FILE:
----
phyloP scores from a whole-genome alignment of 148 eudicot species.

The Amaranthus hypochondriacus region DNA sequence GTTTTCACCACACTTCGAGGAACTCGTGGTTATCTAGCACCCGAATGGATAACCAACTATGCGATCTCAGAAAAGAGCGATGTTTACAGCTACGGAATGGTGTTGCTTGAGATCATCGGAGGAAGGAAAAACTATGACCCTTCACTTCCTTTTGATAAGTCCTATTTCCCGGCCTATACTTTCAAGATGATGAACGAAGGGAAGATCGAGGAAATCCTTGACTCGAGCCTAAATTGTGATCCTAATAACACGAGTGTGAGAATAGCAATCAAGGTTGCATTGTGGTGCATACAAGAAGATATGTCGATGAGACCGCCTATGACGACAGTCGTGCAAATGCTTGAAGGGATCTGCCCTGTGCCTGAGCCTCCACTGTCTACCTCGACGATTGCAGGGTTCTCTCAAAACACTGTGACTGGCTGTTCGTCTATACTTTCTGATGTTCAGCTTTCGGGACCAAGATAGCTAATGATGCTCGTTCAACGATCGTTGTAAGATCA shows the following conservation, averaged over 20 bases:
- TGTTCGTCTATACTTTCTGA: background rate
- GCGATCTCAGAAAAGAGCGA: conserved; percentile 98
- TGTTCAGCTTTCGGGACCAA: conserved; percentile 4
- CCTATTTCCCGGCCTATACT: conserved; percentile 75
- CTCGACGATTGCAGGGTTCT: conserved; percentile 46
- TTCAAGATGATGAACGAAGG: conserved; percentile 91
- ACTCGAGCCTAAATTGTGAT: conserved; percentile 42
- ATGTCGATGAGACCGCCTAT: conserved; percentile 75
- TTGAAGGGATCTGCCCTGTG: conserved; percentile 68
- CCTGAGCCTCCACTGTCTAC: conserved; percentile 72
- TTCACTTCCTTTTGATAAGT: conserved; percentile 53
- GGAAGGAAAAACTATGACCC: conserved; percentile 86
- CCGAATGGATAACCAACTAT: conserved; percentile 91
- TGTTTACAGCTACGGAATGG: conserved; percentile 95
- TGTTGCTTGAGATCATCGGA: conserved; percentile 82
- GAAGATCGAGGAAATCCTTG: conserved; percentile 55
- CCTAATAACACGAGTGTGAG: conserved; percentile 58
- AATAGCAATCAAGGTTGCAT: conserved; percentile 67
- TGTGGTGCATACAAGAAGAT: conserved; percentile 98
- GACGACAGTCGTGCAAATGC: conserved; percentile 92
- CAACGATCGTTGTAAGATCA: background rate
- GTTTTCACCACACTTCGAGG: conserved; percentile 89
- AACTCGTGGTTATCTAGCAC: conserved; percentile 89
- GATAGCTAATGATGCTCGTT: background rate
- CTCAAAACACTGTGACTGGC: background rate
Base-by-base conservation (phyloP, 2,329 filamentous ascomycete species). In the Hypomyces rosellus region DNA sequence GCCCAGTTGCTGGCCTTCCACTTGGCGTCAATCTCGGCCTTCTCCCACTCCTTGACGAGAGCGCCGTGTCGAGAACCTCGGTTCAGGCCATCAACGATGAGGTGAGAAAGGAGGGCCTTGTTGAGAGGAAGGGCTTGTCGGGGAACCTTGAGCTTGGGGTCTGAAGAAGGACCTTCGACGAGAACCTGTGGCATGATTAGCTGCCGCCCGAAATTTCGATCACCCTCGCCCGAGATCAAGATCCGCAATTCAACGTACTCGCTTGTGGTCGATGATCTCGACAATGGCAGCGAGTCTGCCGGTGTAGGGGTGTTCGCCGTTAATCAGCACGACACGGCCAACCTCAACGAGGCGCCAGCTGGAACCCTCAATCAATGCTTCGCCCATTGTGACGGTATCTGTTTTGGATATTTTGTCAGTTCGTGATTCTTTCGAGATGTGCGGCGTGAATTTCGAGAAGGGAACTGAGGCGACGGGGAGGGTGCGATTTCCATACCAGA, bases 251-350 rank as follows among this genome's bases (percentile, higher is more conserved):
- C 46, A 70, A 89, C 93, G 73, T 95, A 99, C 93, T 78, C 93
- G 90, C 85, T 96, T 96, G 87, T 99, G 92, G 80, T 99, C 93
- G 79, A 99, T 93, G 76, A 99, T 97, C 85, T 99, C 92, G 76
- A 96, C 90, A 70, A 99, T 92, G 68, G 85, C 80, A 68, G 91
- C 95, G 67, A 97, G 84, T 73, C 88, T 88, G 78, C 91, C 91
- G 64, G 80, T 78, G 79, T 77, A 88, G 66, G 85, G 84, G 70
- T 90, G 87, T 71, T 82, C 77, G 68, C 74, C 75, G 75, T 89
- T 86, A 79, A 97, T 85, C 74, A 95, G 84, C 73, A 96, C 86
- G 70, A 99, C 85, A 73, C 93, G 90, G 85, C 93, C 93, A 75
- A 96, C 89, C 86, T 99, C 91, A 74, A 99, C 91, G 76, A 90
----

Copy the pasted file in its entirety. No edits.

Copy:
phyloP scores from a whole-genome alignment of 148 eudicot species.

The Amaranthus hypochondriacus region DNA sequence GTTTTCACCACACTTCGAGGAACTCGTGGTTATCTAGCACCCGAATGGATAACCAACTATGCGATCTCAGAAAAGAGCGATGTTTACAGCTACGGAATGGTGTTGCTTGAGATCATCGGAGGAAGGAAAAACTATGACCCTTCACTTCCTTTTGATAAGTCCTATTTCCCGGCCTATACTTTCAAGATGATGAACGAAGGGAAGATCGAGGAAATCCTTGACTCGAGCCTAAATTGTGATCCTAATAACACGAGTGTGAGAATAGCAATCAAGGTTGCATTGTGGTGCATACAAGAAGATATGTCGATGAGACCGCCTATGACGACAGTCGTGCAAATGCTTGAAGGGATCTGCCCTGTGCCTGAGCCTCCACTGTCTACCTCGACGATTGCAGGGTTCTCTCAAAACACTGTGACTGGCTGTTCGTCTATACTTTCTGATGTTCAGCTTTCGGGACCAAGATAGCTAATGATGCTCGTTCAACGATCGTTGTAAGATCA shows the following conservation, averaged over 20 bases:
- TGTTCGTCTATACTTTCTGA: background rate
- GCGATCTCAGAAAAGAGCGA: conserved; percentile 98
- TGTTCAGCTTTCGGGACCAA: conserved; percentile 4
- CCTATTTCCCGGCCTATACT: conserved; percentile 75
- CTCGACGATTGCAGGGTTCT: conserved; percentile 46
- TTCAAGATGATGAACGAAGG: conserved; percentile 91
- ACTCGAGCCTAAATTGTGAT: conserved; percentile 42
- ATGTCGATGAGACCGCCTAT: conserved; percentile 75
- TTGAAGGGATCTGCCCTGTG: conserved; percentile 68
- CCTGAGCCTCCACTGTCTAC: conserved; percentile 72
- TTCACTTCCTTTTGATAAGT: conserved; percentile 53
- GGAAGGAAAAACTATGACCC: conserved; percentile 86
- CCGAATGGATAACCAACTAT: conserved; percentile 91
- TGTTTACAGCTACGGAATGG: conserved; percentile 95
- TGTTGCTTGAGATCATCGGA: conserved; percentile 82
- GAAGATCGAGGAAATCCTTG: conserved; percentile 55
- CCTAATAACACGAGTGTGAG: conserved; percentile 58
- AATAGCAATCAAGGTTGCAT: conserved; percentile 67
- TGTGGTGCATACAAGAAGAT: conserved; percentile 98
- GACGACAGTCGTGCAAATGC: conserved; percentile 92
- CAACGATCGTTGTAAGATCA: background rate
- GTTTTCACCACACTTCGAGG: conserved; percentile 89
- AACTCGTGGTTATCTAGCAC: conserved; percentile 89
- GATAGCTAATGATGCTCGTT: background rate
- CTCAAAACACTGTGACTGGC: background rate
Base-by-base conservation (phyloP, 2,329 filamentous ascomycete species). In the Hypomyces rosellus region DNA sequence GCCCAGTTGCTGGCCTTCCACTTGGCGTCAATCTCGGCCTTCTCCCACTCCTTGACGAGAGCGCCGTGTCGAGAACCTCGGTTCAGGCCATCAACGATGAGGTGAGAAAGGAGGGCCTTGTTGAGAGGAAGGGCTTGTCGGGGAACCTTGAGCTTGGGGTCTGAAGAAGGACCTTCGACGAGAACCTGTGGCATGATTAGCTGCCGCCCGAAATTTCGATCACCCTCGCCCGAGATCAAGATCCGCAATTCAACGTACTCGCTTGTGGTCGATGATCTCGACAATGGCAGCGAGTCTGCCGGTGTAGGGGTGTTCGCCGTTAATCAGCACGACACGGCCAACCTCAACGAGGCGCCAGCTGGAACCCTCAATCAATGCTTCGCCCATTGTGACGGTATCTGTTTTGGATATTTTGTCAGTTCGTGATTCTTTCGAGATGTGCGGCGTGAATTTCGAGAAGGGAACTGAGGCGACGGGGAGGGTGCGATTTCCATACCAGA, bases 251-350 rank as follows among this genome's bases (percentile, higher is more conserved):
- C 46, A 70, A 89, C 93, G 73, T 95, A 99, C 93, T 78, C 93
- G 90, C 85, T 96, T 96, G 87, T 99, G 92, G 80, T 99, C 93
- G 79, A 99, T 93, G 76, A 99, T 97, C 85, T 99, C 92, G 76
- A 96, C 90, A 70, A 99, T 92, G 68, G 85, C 80, A 68, G 91
- C 95, G 67, A 97, G 84, T 73, C 88, T 88, G 78, C 91, C 91
- G 64, G 80, T 78, G 79, T 77, A 88, G 66, G 85, G 84, G 70
- T 90, G 87, T 71, T 82, C 77, G 68, C 74, C 75, G 75, T 89
- T 86, A 79, A 97, T 85, C 74, A 95, G 84, C 73, A 96, C 86
- G 70, A 99, C 85, A 73, C 93, G 90, G 85, C 93, C 93, A 75
- A 96, C 89, C 86, T 99, C 91, A 74, A 99, C 91, G 76, A 90